Besides, the pope or Avitus were not the only Catholics in Sigismund’s life. There were many in the Burgundian royalty who were also Catholic, most importantly Sigismund’s mother, Caratena. Of course, Sigismund’s cousin, Clotilda, was also Catholic, as was her mother and sister. Shanzer and Wood also add that “[i]n fact it is difficult to find named Burgundian women who were Arian.” However, Avitus did have a close relationship with Sigismund. On more than one occasion, he wrote to Sigismund to express his disappointment at not having seen him over Easter or when Sigismund had been traveling through Vienne. On other occasions he wrote of his concern for the safety of Sigismund while on a military campaign.
Sigismund had probably been elevated to the position of rex, or sub-king, by his father, some time around his conversion. Thus, he was most likely quite an experienced politician by the time his father died and he ascended to the throne. While his father was still alive, he had recognized the precarious position of his kingdom geographically between the Franks and Goths and he sought the aid of the emperor in Byzantium. He wrote to Byzantium to re-assert the status of the Burgundian kingdom as technically a legal territory of the empire, or federated regnum, and to maintain good relations between Constantinople and the Burgundian kingdom (Musset probably derived his assessment of Sigismund from these letters).
In his letters, Sigismund reminded the emperor of the role that Burgundy played as a vital part of the empire in Gaul, and, more importantly, lobbied for an imperial position commensurate with one who led such a vital part of the empire. He was rewarded with the title of patricius as a result of this correspondence. Upon his assumption of the Burgundian throne, he received the more important title of magister militum. These events were noticed by Theodoric, whose own relations with Byzantium had crumbled. He attempted to cut off diplomatic traffic between the two, most of which were letters written by Avitus of Vienne, by not allowing Sigismund's messengers to travel through Italy to Constantinople.
Sigismund had a few important accomplishments. He had built a monastery at Saint-Maurice d’Agaune in A.D. 515 and the monks supported him. He added to the Lex Gundobad. Lyons, and possibly Vienne, had schools of rhetoric and archeologists have traced Latin inscriptions to this period. It was he who, in A.D. 517, had called for the royal synod at Epaon and who also held several provincial synods during his reign.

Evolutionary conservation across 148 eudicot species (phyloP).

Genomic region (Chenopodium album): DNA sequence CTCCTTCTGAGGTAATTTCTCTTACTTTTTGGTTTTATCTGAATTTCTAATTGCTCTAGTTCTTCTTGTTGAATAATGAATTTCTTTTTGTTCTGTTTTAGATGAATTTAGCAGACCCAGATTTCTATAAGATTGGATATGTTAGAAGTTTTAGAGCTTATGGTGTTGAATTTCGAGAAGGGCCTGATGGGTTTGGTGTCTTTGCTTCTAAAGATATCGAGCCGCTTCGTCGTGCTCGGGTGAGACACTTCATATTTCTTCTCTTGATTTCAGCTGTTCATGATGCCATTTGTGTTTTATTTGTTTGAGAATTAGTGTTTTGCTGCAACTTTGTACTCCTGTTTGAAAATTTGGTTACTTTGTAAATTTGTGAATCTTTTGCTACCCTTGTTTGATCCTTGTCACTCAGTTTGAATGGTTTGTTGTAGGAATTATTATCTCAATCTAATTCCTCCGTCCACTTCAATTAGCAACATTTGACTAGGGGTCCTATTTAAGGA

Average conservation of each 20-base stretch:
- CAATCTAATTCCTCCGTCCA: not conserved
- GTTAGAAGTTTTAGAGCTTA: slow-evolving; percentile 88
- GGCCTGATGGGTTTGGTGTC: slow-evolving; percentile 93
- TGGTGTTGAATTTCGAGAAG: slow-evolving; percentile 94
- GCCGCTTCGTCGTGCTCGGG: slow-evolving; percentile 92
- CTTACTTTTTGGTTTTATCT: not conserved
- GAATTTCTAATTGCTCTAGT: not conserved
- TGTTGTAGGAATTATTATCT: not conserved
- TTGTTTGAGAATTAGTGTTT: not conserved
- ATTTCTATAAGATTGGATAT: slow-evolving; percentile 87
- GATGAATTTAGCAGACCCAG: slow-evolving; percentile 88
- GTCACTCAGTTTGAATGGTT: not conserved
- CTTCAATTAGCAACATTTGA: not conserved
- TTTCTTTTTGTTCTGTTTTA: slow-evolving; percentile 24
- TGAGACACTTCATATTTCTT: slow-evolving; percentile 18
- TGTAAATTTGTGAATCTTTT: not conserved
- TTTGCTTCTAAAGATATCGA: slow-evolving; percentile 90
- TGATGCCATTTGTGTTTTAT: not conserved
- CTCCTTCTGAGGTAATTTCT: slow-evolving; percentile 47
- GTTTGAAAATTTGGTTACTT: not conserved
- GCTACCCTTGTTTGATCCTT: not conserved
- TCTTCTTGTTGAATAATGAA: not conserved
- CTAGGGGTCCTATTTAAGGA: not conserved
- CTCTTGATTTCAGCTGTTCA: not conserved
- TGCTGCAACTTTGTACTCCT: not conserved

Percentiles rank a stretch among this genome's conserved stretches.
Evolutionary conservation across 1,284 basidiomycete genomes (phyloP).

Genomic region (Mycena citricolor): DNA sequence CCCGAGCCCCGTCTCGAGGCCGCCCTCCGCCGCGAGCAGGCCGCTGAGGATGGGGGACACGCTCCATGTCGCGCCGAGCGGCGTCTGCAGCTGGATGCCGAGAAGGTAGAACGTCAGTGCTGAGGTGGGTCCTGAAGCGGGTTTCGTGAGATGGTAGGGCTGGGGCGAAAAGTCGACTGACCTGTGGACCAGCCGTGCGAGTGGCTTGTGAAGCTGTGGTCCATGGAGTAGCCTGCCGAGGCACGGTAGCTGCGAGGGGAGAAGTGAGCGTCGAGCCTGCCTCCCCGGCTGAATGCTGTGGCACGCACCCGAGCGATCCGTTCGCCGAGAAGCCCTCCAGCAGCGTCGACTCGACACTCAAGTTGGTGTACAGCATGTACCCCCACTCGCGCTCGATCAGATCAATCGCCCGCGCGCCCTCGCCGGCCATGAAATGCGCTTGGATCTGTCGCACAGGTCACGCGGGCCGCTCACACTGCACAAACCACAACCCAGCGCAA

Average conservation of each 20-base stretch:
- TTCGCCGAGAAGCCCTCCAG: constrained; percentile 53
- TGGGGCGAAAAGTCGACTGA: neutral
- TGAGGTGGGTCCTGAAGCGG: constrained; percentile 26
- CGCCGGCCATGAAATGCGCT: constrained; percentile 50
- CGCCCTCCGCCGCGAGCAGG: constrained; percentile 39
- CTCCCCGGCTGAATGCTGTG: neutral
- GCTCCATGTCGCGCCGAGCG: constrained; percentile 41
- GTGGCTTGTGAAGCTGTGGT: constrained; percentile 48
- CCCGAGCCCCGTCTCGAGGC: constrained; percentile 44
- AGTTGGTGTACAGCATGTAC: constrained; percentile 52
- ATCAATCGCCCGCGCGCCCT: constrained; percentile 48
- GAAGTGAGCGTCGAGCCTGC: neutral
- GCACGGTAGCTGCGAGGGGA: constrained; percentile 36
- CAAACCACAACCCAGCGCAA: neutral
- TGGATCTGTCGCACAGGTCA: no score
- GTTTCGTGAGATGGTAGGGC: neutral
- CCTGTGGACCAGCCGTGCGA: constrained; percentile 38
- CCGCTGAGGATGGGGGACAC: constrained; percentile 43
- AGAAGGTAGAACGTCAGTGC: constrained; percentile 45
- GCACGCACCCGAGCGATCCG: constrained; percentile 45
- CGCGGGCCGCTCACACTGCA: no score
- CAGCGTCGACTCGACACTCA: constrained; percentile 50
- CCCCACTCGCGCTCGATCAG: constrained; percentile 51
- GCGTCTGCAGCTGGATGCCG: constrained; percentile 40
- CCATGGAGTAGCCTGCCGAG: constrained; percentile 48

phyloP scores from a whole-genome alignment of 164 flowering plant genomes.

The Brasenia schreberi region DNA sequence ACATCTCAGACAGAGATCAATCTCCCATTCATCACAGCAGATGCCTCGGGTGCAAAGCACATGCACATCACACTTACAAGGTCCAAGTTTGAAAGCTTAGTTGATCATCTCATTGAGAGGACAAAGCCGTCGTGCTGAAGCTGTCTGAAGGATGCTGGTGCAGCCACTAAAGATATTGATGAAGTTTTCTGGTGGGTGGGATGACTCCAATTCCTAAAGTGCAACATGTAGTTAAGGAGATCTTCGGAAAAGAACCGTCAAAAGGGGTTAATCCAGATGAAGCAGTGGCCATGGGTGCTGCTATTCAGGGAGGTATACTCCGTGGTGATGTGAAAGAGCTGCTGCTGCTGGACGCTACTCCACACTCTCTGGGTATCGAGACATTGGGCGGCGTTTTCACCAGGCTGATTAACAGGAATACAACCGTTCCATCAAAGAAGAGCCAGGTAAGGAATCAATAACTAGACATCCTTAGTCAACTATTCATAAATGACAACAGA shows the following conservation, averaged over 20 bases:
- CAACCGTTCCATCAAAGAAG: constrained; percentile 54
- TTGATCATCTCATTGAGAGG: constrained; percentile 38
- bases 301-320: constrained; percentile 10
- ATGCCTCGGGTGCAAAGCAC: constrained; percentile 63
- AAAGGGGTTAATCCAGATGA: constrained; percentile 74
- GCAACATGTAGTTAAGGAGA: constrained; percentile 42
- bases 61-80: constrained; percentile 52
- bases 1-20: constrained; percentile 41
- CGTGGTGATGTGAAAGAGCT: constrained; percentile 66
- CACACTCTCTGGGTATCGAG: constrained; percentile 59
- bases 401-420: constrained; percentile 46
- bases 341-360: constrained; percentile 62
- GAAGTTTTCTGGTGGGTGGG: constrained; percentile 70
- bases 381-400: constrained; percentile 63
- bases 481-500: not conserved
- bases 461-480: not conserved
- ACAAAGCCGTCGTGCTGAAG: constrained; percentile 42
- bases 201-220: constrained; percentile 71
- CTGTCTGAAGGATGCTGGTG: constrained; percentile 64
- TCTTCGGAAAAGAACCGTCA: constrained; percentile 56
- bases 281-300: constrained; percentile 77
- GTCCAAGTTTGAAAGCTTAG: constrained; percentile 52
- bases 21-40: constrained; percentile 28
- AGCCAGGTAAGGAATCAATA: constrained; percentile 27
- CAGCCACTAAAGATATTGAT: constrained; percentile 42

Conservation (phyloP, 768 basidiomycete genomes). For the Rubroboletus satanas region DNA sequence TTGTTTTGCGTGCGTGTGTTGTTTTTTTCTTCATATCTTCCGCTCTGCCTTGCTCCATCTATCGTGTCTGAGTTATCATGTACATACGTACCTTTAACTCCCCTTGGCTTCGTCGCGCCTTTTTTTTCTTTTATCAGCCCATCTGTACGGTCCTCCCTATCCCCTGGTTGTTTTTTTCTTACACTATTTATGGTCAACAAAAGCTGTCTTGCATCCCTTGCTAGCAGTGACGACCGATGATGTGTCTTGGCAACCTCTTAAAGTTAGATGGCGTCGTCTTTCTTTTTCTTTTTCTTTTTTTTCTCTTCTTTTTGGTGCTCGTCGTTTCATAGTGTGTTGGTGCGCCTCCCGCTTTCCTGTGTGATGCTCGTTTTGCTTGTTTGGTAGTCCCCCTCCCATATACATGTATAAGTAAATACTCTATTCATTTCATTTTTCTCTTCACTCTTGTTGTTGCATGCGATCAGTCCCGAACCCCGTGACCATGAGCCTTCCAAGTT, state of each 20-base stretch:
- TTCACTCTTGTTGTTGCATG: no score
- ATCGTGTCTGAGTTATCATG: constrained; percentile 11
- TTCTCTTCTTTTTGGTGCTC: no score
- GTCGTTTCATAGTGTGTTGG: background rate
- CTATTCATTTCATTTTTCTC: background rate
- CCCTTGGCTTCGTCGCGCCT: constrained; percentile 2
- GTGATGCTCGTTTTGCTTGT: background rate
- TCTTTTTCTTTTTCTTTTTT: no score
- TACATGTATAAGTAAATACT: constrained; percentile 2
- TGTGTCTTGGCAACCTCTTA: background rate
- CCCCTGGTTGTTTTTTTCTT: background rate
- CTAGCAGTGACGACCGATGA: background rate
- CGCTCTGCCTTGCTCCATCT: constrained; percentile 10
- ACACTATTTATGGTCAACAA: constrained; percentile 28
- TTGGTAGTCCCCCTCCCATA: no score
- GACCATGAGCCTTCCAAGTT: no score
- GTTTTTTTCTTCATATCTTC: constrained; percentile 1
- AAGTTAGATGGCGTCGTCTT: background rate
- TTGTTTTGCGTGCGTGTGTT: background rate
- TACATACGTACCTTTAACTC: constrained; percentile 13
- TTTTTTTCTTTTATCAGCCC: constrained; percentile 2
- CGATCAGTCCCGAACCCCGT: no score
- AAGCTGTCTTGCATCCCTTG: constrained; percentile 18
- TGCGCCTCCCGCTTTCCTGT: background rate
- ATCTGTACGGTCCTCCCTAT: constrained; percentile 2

Unfortunately, the Catholic bishops were disappointed by Sigismund’s actions in a case involving his royal treasurer Stephanus in an incestuous relationship with a woman named Palladia. The murderous palace scandal resulted in a “no-confidence” vote by the Catholic bishops and contributed greatly to erosion of ecclesiastical support for Sigismund. Though a resolution was made, Sigismund would never recapture the same standing among the ecclesiastics that he had once held.
Additionally, the revenue stream, increasingly reliant upon the a shrinking pool of Gallo-Roman landholders who saw no such taxation requirements put upon their exempted Burgundian neighbors, may have been drying up. Musset:
Everywhere, in fact, the fundamental resources of the state continued to be provided by the Roman taxation system, the burden of which rested on the Roman inhabitants, through the medium of a government land survey whose registers continued to be kept more or less up to date; the general exemption from taxes which the barbarian estates enjoyed must have diminished the yield as well as increased the burden.Thus, while the money supply shrank, the resentment among those contributing to it grew.
Sigismund also had problems within his immediate family. His first wife, the daughter of Theoderic of Italy, had died giving birth to his eldest son Sigeric. According to Gregory of Tours account, Sigismund’s second wife disliked Sigeric and conspired to make Sigismund suspicious of Sigeric’s motives towards his father. She convinced him that Sigeric was conspiring with his grandfather Theoderic to seize Burgundy from Sigismund. Her conniving was successful and Sigismund made plans to have Sigeric murdered.
As the story goes, Sigismund got his son drunk until he passed out and then had two retainers strangle him. He immediately regretted his act as, according to Gregory of Tours, he “threw himself on the dead body and wept most bitterly.” Burgundian outrage at this vicious murder combined with the recent loss of ecclesiastical support proved to be Sigismund’s undoing. He might have survived, despite this internal unrest, had not external factors also contributed to his downfall.
UP NEXT: Godomar, Last King of the Burgundians
Wood, “Kings, Kingdoms and Consent"
Avitus of Vienne.
Musset, Germanic Invasions.
Avitus, Epp. 93 and 94 in Opera, ed. Piper, 1883 in Bury, Roman Empire.
Wolfram, Germanic Peoples.
Wood, The Merovingian Kingdoms.
Wood, “Incest, law and the Bible in sixth-century Gaul."
Gregory of Tours, The History of the Franks.
Marius of Avenches in Murray, Merovingian Gaul.
Kurth, Saint Clotilda.